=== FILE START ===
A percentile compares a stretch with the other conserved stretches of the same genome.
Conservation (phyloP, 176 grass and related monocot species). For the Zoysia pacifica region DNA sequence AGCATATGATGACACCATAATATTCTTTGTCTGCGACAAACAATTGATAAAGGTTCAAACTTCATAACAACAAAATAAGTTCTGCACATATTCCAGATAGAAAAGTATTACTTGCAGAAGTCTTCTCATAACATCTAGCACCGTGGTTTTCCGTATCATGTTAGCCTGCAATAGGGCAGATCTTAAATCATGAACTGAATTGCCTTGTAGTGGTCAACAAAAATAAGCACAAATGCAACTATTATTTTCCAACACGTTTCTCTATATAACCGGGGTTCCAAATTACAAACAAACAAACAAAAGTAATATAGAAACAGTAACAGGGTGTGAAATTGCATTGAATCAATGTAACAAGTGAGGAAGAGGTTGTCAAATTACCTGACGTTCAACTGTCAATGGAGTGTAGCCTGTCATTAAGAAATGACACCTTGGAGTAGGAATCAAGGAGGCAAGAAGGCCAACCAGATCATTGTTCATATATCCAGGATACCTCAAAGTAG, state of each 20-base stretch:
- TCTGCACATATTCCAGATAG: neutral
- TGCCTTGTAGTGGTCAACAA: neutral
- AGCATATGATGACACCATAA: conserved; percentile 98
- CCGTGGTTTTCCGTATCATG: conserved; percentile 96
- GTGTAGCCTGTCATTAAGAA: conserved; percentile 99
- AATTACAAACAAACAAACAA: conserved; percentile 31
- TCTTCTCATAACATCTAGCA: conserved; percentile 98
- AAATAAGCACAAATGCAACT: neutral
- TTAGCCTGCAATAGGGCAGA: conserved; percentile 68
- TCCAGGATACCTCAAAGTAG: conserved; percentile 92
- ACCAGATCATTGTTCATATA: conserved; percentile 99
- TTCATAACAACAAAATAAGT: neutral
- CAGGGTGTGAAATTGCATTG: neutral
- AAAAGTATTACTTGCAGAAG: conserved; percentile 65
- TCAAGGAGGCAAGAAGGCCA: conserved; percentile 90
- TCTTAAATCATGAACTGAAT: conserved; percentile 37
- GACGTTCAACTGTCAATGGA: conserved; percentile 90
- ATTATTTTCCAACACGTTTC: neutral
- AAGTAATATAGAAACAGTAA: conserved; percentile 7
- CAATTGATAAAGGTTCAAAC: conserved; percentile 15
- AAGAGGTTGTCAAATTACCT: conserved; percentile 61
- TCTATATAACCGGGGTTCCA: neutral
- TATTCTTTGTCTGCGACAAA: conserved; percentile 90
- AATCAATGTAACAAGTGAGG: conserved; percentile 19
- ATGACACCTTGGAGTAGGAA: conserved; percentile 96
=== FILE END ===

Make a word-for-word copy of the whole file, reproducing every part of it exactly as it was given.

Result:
A percentile compares a stretch with the other conserved stretches of the same genome.
Conservation (phyloP, 176 grass and related monocot species). For the Zoysia pacifica region DNA sequence AGCATATGATGACACCATAATATTCTTTGTCTGCGACAAACAATTGATAAAGGTTCAAACTTCATAACAACAAAATAAGTTCTGCACATATTCCAGATAGAAAAGTATTACTTGCAGAAGTCTTCTCATAACATCTAGCACCGTGGTTTTCCGTATCATGTTAGCCTGCAATAGGGCAGATCTTAAATCATGAACTGAATTGCCTTGTAGTGGTCAACAAAAATAAGCACAAATGCAACTATTATTTTCCAACACGTTTCTCTATATAACCGGGGTTCCAAATTACAAACAAACAAACAAAAGTAATATAGAAACAGTAACAGGGTGTGAAATTGCATTGAATCAATGTAACAAGTGAGGAAGAGGTTGTCAAATTACCTGACGTTCAACTGTCAATGGAGTGTAGCCTGTCATTAAGAAATGACACCTTGGAGTAGGAATCAAGGAGGCAAGAAGGCCAACCAGATCATTGTTCATATATCCAGGATACCTCAAAGTAG, state of each 20-base stretch:
- TCTGCACATATTCCAGATAG: neutral
- TGCCTTGTAGTGGTCAACAA: neutral
- AGCATATGATGACACCATAA: conserved; percentile 98
- CCGTGGTTTTCCGTATCATG: conserved; percentile 96
- GTGTAGCCTGTCATTAAGAA: conserved; percentile 99
- AATTACAAACAAACAAACAA: conserved; percentile 31
- TCTTCTCATAACATCTAGCA: conserved; percentile 98
- AAATAAGCACAAATGCAACT: neutral
- TTAGCCTGCAATAGGGCAGA: conserved; percentile 68
- TCCAGGATACCTCAAAGTAG: conserved; percentile 92
- ACCAGATCATTGTTCATATA: conserved; percentile 99
- TTCATAACAACAAAATAAGT: neutral
- CAGGGTGTGAAATTGCATTG: neutral
- AAAAGTATTACTTGCAGAAG: conserved; percentile 65
- TCAAGGAGGCAAGAAGGCCA: conserved; percentile 90
- TCTTAAATCATGAACTGAAT: conserved; percentile 37
- GACGTTCAACTGTCAATGGA: conserved; percentile 90
- ATTATTTTCCAACACGTTTC: neutral
- AAGTAATATAGAAACAGTAA: conserved; percentile 7
- CAATTGATAAAGGTTCAAAC: conserved; percentile 15
- AAGAGGTTGTCAAATTACCT: conserved; percentile 61
- TCTATATAACCGGGGTTCCA: neutral
- TATTCTTTGTCTGCGACAAA: conserved; percentile 90
- AATCAATGTAACAAGTGAGG: conserved; percentile 19
- ATGACACCTTGGAGTAGGAA: conserved; percentile 96